The mint family is comprised of approximately 180 genera of plants or 3,500 species worldwide. In the United States alone, there are about 50 genera of native mint plants. While most of us are familiar with common mint relatives like spearmint, catmint, and hyssop, there are also many lesser-known mint plants with fantastic herbal and aesthetic benefits. One of these includes mountain mint.
What is Mountain Mint?
Virginia mountain mint (Pycanthemum virgineanum) grows as a native perennial in most parts of North America. They are hardy perennials in U.S. zones 3-7. In the U.S., they range from Maine to North Dakota and south through Missouri to North Carolina.
Like mint plants, mountain mint plants produce the telltale square stems with opposing leaves, and all parts of the plant are highly aromatic. Mature plants can top out at 2- to 3-feet (0.5 to 1 m.) tall. In the right conditions, growing mountain mint may spread or naturalize aggressively just like other members of the mint family.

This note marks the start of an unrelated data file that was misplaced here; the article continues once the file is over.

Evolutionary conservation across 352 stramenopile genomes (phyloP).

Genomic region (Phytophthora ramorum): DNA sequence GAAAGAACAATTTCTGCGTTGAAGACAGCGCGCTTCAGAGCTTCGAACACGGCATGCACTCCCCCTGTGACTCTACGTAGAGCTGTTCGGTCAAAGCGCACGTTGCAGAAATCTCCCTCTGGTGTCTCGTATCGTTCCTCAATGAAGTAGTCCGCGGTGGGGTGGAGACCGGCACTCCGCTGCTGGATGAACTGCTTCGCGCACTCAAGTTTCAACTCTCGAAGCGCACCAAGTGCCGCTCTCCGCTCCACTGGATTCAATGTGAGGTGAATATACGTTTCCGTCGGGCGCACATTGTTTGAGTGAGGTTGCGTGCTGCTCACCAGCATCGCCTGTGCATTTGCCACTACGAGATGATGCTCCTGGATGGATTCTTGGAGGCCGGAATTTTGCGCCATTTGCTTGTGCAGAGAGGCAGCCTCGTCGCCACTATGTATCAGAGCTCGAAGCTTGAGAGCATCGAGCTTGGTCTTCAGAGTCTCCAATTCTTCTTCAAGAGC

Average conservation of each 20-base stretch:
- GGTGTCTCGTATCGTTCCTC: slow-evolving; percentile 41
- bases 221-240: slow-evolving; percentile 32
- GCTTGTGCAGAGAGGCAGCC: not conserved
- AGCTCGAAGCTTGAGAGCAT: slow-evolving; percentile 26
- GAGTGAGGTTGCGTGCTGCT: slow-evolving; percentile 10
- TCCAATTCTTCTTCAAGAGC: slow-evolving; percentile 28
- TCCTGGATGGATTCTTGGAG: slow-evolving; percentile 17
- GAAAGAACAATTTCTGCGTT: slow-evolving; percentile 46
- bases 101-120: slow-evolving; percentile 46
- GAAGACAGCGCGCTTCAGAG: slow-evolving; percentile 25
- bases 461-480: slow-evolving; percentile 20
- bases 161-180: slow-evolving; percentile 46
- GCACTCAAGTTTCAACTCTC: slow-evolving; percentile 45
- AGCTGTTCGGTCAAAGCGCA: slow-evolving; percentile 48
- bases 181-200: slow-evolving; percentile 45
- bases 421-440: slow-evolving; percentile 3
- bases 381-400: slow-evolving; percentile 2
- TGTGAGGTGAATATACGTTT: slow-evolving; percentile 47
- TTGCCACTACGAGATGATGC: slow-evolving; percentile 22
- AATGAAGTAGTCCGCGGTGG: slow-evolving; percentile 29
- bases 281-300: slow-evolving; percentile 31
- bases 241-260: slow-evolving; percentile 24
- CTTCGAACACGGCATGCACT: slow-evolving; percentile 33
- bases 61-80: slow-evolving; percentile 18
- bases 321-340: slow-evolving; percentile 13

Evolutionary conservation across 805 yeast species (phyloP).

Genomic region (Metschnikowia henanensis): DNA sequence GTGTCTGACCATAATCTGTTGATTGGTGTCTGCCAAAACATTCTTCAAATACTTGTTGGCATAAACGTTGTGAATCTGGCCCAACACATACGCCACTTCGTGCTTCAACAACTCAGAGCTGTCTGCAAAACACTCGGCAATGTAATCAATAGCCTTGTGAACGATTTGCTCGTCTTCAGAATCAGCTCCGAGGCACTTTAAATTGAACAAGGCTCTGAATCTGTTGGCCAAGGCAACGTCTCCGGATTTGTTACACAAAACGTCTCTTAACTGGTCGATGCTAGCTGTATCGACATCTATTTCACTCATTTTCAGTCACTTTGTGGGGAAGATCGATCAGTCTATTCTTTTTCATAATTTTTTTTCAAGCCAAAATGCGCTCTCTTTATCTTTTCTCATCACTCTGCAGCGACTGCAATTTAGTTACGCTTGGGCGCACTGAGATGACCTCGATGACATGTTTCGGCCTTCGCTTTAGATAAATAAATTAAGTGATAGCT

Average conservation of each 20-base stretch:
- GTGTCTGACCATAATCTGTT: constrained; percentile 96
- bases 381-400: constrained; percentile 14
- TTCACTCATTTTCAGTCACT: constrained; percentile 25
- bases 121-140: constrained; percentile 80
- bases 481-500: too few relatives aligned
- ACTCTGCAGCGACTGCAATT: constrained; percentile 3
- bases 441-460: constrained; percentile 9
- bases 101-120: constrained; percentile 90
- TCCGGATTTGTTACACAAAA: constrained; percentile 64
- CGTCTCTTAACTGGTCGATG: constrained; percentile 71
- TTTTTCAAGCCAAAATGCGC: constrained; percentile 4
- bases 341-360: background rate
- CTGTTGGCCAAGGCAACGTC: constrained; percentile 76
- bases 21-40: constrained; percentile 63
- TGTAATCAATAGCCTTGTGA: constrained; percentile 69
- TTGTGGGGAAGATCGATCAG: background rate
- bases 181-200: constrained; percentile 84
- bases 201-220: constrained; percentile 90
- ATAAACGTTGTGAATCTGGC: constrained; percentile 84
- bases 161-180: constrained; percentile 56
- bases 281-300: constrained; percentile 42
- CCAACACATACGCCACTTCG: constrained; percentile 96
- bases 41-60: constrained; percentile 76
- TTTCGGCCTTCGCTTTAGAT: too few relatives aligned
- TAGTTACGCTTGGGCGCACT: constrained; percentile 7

Virginia mountain mint produces nearly flat-topped clusters of small, white flowers from summer through fall. After the blooms fade, the plant produces seed that will easily self-sow in suitable conditions.
As an herb in the garden, regular pruning and pinching will prolong the harvest of fresh aromatic mountain mint leaves for teas or herbal remedies. In recipes, mountain mint can be used as a substitute for other mints, such as peppermint or bergamot. In addition to teas, tinctures, and salves, fresh mountain mint can be used in natural pest repellents.
How to Grow Mountain Mint
Though they are known as mountain mints, they are usually found growing wild in areas with full sun but wet soil, such as sunny, low lands and along the margins of natural waterways. In the landscape, Virginia mountain mint performs well in rain gardens and around ponds or other water features.
Mountain mint care is minimal but give it plenty of room to grow. Regular pruning can help keep the plant better managed or you can grow in containers to minimize its spread.
Thanks to this plant’s strong minty aroma, mountain mint also functions well in the landscape as an insect repelling border plant around decks or porches. Rabbit and deer may also be deterred by the planting of mountain mint.
In the garden setting, you can pair mountain mint with other native perennials such as:
Many beautiful ornamental grasses, such as switchgrass, little bluestem, blue fescue, and northern sea oats, have similar soil and sun requirements and will do well as companions too.